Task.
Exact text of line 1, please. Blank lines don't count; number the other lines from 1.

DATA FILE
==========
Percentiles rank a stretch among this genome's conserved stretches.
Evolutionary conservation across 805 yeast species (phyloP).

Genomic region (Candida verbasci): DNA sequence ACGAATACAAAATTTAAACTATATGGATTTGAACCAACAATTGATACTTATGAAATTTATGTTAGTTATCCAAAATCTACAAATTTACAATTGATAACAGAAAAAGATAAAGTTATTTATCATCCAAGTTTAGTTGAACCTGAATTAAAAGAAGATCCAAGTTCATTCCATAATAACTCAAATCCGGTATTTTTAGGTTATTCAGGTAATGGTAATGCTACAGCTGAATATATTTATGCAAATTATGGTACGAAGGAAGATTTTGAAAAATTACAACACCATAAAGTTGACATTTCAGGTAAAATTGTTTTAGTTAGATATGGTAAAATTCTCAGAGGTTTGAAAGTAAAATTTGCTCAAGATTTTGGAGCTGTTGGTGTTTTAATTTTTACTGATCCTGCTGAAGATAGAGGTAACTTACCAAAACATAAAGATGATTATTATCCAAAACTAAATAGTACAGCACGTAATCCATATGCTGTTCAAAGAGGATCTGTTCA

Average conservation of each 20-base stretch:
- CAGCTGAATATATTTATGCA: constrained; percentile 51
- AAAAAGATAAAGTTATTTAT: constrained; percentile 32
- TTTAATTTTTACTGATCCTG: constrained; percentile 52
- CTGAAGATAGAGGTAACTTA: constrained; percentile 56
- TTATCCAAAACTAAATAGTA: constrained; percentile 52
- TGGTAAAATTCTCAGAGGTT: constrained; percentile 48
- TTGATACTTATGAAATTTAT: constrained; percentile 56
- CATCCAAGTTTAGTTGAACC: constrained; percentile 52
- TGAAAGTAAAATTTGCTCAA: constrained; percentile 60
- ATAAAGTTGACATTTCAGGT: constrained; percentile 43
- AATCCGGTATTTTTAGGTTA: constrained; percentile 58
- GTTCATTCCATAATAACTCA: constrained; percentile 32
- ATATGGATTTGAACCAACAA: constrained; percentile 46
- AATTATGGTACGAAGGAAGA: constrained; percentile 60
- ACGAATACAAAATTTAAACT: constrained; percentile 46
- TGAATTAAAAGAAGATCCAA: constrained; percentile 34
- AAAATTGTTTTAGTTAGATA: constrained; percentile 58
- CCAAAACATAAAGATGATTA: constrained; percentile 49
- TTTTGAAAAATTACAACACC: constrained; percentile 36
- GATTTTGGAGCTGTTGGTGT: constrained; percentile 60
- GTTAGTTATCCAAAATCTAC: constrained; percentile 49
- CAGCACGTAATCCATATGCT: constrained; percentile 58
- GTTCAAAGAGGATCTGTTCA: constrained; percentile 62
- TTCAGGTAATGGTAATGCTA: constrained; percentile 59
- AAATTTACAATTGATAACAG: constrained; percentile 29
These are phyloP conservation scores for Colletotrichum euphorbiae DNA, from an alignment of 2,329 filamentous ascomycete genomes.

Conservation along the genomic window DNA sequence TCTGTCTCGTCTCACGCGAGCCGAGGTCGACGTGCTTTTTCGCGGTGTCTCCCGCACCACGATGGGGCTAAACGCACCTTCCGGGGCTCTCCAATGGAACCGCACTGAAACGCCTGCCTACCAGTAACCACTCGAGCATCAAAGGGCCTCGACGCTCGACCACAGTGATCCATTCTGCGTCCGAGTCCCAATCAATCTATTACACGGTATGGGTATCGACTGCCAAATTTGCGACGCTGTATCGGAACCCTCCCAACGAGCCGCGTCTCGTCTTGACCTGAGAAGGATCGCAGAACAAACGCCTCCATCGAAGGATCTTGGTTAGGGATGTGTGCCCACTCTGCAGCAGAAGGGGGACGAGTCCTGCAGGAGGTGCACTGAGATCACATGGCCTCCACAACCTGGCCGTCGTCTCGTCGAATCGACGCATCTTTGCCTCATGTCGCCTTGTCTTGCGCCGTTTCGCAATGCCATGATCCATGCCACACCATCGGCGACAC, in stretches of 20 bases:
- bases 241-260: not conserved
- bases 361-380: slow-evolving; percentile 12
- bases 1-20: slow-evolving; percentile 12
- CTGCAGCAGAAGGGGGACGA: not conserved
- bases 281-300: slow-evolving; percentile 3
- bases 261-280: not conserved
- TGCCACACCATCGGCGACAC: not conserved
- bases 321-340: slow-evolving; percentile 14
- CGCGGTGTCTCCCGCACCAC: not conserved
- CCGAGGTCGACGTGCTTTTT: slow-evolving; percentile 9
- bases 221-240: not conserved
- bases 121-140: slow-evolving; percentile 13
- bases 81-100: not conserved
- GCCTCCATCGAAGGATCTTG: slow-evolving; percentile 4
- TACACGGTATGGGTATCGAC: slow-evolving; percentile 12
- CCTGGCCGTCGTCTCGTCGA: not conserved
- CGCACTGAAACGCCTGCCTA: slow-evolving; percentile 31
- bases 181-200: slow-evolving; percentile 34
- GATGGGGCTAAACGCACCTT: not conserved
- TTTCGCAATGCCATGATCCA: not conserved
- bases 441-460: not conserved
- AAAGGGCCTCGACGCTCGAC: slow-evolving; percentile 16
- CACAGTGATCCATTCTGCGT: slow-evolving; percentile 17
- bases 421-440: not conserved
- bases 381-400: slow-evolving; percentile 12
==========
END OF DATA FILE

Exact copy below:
Percentiles rank a stretch among this genome's conserved stretches.